"The Carlton Arms Hotel has been a hotel for over a hundred years. It has seen the comings and goings of many residents and has been witness to a remarkable century of New York City's history. When I first spent time in the room it soon became clear that the drawing would just emerge from the atmosphere. I just had to act as the note taker as I felt the friction of all those residents, imagined their stories and circumstances, highs and lows."

Rafael Gluckstern


He started to show his drawing ability from an early age. Consequently, as a result of his interest in drawing and painting, he started to paint with oils when he was eleven years old.
Due to his desire of knowing new places and people, and to experience new things that would enrich him as a person and artist, he studied fine arts in several universities in Spain. Finishing his studies in the University of Barcelona.
After his studies he kept moving and went to live to different cities, such Madrid, Miami, Berlin and finally NY.
He usually works in his studio, but he has done several murals in the outside, specially in the city of Miami.
The main themes of his works have been specially colorful landscapes and portraits. His portraits not only reveal his technique but also the psychological nature of the subject.
Post impressionism, fauvism and, above all, the expressionism of the beginning of the 20th century have influenced him most.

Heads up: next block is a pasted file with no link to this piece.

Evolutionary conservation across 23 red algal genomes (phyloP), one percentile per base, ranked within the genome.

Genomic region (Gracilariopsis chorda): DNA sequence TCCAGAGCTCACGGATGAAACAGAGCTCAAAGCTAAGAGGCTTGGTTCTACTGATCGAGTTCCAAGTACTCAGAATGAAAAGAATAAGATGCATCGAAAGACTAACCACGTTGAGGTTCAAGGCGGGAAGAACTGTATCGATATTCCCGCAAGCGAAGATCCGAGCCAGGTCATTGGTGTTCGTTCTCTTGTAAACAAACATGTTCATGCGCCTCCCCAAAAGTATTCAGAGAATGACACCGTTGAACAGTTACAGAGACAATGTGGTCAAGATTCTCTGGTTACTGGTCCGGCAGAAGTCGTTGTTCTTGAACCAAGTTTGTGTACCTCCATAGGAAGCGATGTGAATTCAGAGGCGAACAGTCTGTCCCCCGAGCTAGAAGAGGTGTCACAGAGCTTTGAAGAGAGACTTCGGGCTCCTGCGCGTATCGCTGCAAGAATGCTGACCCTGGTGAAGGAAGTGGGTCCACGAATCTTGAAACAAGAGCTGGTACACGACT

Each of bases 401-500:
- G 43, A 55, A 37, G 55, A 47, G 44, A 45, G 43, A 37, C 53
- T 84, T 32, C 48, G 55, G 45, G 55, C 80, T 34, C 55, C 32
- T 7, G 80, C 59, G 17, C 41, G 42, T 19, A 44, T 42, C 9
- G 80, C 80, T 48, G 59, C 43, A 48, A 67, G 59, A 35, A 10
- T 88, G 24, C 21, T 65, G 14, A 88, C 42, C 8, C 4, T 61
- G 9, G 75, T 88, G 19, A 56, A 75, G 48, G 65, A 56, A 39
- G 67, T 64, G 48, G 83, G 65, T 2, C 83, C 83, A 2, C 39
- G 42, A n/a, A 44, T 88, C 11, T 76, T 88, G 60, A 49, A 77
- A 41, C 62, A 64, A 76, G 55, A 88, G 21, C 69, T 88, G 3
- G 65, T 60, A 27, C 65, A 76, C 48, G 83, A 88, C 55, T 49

Artists like Toulouse-Lautrec, Vincent Van Gogh, George Grosz, Egon Schiele or Lucian Freud have been his big inspiration.
After many years of doing nature landscapes, and portraits, he decided to start a new series of paintings. Focusing his attention in old streets and buildings. Using this time stronger and brighter colours. Creating a lot of different textures, and twisting the shape of the roads and buildings, he generates the sensation of movements, the sensation that those streets and buildings inside his paintings are alive.

Marijke Brinkhof


Marijke Brinkhof is an art director, stage designer and visual artist based in Rotterdam, NL.
Her comprehensive experience in theatre, tv, photography and film make her a sought after practitioner.
She is known for making miracles happen out of limited resources.
Marijke regularly works internationally, her portfolio includes commissions in Germany, Hungary and the UK.

Room 14b is an abstract place where imagination and reality intersect. It is a relaxing comfort zone in the city, a shimmering space to dream and long for your loved (or lost) ones, wrapped in colours, reflected by mirrors of moods.

'Because we separate like ripples on a blank shore - in rainbows

Noelle Elia